People in a relationship collaborate to obtain a better joint outcome. 


In our highly competitive world, this comes down to partnering on innovation. Getting to market faster. Getting to market with the better solution for the ultimate customers’ problems.

If digital transformation is about executing the traditional process more efficiently, then relationship-driven procurement is about developing a new way of buying goods and services.

The relationship is the objective. Get the relationship right and everything else follows.

One day (and for some leading companies that day is already here), we will do things differently.

In this version, procurement isn’t about one-off costs. It’s not even about the total cost of ownership. These are 20th century concepts.

In the 21st century, value derives from the total benefit of the relationship. A relationship doesn’t focus on complying with restrictive contractual covenants. It is built on trust, instead. With trust, the two (or more) sides can create the conditions for rapid, relevant innovation. By the way, with trust, costs can fall, too.

As Stephen M.R. Covey writes in “The Speed of Trust”:

“Trust always affects two outcomes – speed and cost. When trust goes down, speed will also go down and costs will go up.” 



“Compliance regulations have become a prosthesis for the lack of trust – and a slow-moving and costly prosthesis at that.”


In this post-Pandemic period in which “supply chain” has become a piece of jargon in the lexicon of those who know, Stephen Leider of the University of Michigan is correct when he states:

“A successful firm depends on the capacity, reliability, and the trustworthiness of its supply-chain partners.”

How many suppliers turned out to be capacity constrained during the lockdown? At some point, every company suffered from these restrictions. Yet, when tight capacity goes “on allocation,” it is the customers seen as partners who receive priority in the queue. Partners invest in capacity and capabilities to help the greater good.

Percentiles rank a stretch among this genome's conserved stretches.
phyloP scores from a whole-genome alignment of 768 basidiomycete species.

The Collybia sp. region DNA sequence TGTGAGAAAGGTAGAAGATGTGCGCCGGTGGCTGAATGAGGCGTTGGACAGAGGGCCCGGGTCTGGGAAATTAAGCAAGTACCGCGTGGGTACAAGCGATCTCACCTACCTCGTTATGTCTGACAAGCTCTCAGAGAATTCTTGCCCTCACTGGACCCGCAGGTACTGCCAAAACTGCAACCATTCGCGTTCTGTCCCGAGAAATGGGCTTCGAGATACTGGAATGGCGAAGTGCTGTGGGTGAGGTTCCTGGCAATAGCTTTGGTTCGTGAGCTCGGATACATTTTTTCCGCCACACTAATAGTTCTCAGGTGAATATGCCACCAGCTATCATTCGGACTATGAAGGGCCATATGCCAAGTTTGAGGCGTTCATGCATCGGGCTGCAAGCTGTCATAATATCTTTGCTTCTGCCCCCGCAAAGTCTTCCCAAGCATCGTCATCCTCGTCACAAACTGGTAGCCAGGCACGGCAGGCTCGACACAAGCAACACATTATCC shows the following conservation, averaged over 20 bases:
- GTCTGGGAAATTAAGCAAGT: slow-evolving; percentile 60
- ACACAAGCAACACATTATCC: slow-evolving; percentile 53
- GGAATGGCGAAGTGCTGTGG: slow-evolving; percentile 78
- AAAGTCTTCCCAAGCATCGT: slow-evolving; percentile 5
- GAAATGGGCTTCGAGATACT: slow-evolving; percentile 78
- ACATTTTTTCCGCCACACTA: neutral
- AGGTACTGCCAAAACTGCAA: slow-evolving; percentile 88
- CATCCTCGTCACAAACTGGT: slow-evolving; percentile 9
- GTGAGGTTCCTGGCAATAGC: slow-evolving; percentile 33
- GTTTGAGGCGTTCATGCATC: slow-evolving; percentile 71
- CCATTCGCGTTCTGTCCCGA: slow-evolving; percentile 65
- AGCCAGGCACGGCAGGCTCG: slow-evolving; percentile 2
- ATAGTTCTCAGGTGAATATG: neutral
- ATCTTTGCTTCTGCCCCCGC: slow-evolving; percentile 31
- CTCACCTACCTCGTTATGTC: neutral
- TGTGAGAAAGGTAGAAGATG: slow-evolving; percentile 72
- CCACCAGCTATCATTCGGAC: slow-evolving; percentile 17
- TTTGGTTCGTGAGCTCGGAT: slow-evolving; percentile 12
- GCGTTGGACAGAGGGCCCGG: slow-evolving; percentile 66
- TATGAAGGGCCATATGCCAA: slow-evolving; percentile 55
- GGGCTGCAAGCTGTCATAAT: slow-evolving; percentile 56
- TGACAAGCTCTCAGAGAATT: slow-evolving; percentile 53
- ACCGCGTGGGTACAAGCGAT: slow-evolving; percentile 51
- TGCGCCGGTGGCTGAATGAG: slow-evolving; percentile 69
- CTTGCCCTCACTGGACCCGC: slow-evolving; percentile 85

Wouldn’t you, as a buyer, prefer to have a supplier who did that for you on faith, even before you committed? What kind of a signal do they send when they do so?

Leider talks of what he calls the “collaborative cycle.”

  1. Supplier invests in capacity and capabilities, including technology.
  2. Buyer rewards them with a higher price (sharing the benefit of the higher margin revenue the supplier’s investment is necessary in generating).
  3. Supplier delivers a high quality good or service to ensure margin/revenue maximization for the buyer’s ultimate sale to its customers.

How do you build trust? What does it look like?

In “A New Approach to Contracts” from the Harvard Business Review, the authors give some good suggestions:

  • Have an agreement that governs the terms of the relationship, setting expectations and mechanisms for periodic evaluations and adjustments
  • Focus on areas of overlap including goals, principles, and interests.
  • Instead of trying to develop covenants around potential conditions, develop a partnership framework for how the parties will work together to overcome obstacles and exploit opportunities
  • Figure out ways in which both sides can maintain alignment

A successful relationship is one in which each side accelerates the profitable growth of the other side. — EdgeworthBox is a platform for procurement. 

EdgeworthBox’s digital transformation offers both transaction efficiency improvements and strategic relationship-driven sourcing. We bring tools from capital markets to improve the current approach to acquisition.

Suppliers can onboard easily, meaning that buyers can solicit a broader array of potential vendors than if they just solicit those with whom they have antecedent relationships.

Buyers and suppliers can access market intelligence more easily with our “market tape.”

Finally, buyers and suppliers can communicate, frequently and across multiple functions, developing the foundations for trust, with our social network. Whether you’re a procurement professional or a sale leader, we are looking for feedback on how to improve the process.

Contact us to learn more about how to optimize your outcomes, or share your insights.

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Chand Sooran